# High-dimensional analysis of semidefinite relaxations for sparse principal components

March, 2008
Report Number:
747
Authors:
Arash A. Amini and Martin J. Wainwright
Abstract:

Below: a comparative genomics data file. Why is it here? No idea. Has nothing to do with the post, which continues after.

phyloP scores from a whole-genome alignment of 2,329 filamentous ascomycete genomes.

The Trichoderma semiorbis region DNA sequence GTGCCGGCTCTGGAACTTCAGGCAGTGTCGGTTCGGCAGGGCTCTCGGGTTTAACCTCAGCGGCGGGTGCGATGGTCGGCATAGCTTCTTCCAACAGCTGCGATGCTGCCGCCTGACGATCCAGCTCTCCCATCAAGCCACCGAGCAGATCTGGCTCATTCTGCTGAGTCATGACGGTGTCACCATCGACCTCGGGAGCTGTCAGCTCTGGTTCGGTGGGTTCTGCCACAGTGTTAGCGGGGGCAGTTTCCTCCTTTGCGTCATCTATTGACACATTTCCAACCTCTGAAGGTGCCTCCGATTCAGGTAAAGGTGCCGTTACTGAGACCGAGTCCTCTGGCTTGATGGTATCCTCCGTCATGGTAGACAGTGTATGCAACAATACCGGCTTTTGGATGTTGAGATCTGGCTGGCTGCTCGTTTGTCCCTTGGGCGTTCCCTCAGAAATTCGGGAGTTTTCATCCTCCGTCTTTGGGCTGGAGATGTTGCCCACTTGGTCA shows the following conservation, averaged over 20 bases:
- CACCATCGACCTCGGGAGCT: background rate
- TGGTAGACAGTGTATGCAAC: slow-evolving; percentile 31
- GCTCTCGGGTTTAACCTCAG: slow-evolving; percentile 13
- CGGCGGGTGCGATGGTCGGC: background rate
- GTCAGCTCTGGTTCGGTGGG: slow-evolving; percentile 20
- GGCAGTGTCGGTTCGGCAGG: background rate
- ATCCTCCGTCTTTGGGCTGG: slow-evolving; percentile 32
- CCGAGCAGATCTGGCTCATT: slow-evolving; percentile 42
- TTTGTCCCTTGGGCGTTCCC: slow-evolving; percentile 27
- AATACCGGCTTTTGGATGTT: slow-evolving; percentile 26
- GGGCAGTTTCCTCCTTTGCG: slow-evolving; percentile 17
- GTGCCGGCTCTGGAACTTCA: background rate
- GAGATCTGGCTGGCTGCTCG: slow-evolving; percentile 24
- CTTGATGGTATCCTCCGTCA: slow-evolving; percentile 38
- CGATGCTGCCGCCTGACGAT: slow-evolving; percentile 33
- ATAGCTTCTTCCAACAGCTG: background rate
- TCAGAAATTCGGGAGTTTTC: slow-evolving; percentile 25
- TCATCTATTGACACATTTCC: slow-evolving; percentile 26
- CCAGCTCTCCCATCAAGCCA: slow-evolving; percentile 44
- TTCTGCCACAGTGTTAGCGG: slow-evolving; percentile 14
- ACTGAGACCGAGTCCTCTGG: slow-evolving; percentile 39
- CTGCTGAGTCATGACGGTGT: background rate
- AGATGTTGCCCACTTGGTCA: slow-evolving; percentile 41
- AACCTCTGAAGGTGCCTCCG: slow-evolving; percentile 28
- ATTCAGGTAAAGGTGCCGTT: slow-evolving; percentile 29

Principal component analysis (PCA) is a classical method for dimensionality reduction based on extracting the dominant eigenvectors of the sample covariance matrix. However, PCA is well known to behave poorly in the ``large \$\pdim\$, small \$\numobs\$'' setting, in which the problem dimension \$\pdim\$ is comparable to or larger than the sample size \$\numobs\$. This paper studies PCA in this high-dimensional regime, but under the additional assumption that the maximal eigenvector is sparse, say with at most \$\kdim\$ non-zero components. We analyze two computationally tractable methods for recovering the support of this maximal eigenvector: (a) a simple diagonal cut-off method, which transitions from success to failure as a function of the order parameter \$\thetadiag(\numobs, \pdim, \kdim) = \numobs/[\kdim^2 \log(\pdim - \kdim)]\$; and (b) a more sophisticated semidefinite programming (SDP) relaxation, which succeeds once the order parameter \$\thetasdp(\numobs, \pdim, \kdim) = \numobs/[\kdim \log(\pdim - \kdim)]\$ is larger than a critical threshold. Our results thus highlight an interesting trade-off between computational and statistical efficiency in high-dimensional inference.

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